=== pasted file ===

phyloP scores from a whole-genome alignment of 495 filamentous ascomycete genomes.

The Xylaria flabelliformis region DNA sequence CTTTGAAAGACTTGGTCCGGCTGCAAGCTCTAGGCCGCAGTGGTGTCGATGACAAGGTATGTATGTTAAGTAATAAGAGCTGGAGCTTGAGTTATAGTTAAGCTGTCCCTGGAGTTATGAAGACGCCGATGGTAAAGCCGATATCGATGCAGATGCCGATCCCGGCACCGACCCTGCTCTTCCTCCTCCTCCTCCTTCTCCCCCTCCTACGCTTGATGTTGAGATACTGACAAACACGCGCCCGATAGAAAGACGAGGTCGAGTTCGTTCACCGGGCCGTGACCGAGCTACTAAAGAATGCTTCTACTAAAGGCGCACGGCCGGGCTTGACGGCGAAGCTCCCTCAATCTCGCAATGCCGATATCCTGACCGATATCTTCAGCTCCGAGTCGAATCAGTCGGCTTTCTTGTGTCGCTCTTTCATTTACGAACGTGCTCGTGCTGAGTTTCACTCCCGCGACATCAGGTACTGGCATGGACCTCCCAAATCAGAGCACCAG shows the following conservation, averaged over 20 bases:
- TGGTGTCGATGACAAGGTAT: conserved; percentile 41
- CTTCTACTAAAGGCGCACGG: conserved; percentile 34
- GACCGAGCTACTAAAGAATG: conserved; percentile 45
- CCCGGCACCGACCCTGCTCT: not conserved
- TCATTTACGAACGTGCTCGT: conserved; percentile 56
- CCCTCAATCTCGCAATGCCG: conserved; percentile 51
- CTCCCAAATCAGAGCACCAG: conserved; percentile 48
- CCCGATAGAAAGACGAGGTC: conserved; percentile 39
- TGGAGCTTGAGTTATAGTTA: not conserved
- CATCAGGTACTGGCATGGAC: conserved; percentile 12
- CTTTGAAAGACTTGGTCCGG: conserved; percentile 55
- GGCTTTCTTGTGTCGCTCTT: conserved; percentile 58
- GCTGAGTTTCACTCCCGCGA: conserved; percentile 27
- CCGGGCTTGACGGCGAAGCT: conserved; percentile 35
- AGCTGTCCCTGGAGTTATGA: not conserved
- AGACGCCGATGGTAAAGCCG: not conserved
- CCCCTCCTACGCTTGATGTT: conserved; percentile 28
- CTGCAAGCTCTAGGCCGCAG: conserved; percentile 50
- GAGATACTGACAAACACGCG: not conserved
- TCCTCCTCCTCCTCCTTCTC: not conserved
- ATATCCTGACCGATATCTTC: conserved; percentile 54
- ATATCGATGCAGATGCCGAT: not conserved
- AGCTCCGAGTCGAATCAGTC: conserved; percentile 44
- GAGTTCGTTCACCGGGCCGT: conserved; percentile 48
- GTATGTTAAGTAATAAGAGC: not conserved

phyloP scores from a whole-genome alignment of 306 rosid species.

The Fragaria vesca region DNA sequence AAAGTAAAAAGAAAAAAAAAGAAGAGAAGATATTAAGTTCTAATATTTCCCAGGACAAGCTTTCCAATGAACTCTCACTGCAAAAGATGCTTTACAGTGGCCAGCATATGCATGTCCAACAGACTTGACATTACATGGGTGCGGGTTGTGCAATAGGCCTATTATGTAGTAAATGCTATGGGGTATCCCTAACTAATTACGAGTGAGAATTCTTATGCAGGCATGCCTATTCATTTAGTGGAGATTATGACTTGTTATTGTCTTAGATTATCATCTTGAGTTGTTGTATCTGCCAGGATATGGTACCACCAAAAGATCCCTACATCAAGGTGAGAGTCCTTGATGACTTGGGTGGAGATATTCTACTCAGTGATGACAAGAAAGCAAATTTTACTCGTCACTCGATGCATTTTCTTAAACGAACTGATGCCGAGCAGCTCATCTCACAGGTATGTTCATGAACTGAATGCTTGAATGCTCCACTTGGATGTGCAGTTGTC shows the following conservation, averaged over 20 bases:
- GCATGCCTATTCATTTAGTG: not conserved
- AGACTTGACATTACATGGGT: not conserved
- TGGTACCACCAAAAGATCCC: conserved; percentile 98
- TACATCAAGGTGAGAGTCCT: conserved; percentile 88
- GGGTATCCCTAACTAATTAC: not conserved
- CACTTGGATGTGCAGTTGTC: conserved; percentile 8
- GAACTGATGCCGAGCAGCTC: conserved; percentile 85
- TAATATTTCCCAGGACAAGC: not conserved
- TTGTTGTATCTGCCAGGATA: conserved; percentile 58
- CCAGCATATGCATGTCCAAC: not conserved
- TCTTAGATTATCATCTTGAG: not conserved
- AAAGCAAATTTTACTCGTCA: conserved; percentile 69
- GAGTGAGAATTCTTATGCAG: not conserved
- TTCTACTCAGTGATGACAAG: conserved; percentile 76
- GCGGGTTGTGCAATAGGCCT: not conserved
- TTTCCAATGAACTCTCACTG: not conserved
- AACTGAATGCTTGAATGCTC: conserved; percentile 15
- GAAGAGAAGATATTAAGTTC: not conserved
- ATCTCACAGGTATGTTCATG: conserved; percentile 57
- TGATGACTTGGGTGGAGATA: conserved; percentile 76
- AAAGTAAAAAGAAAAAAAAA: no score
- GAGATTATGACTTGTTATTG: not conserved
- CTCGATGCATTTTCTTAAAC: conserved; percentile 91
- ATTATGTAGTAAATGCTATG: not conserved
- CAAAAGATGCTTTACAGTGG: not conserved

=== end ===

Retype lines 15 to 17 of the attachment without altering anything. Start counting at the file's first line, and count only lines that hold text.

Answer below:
- GCTGAGTTTCACTCCCGCGA: conserved; percentile 27
- CCGGGCTTGACGGCGAAGCT: conserved; percentile 35
- AGCTGTCCCTGGAGTTATGA: not conserved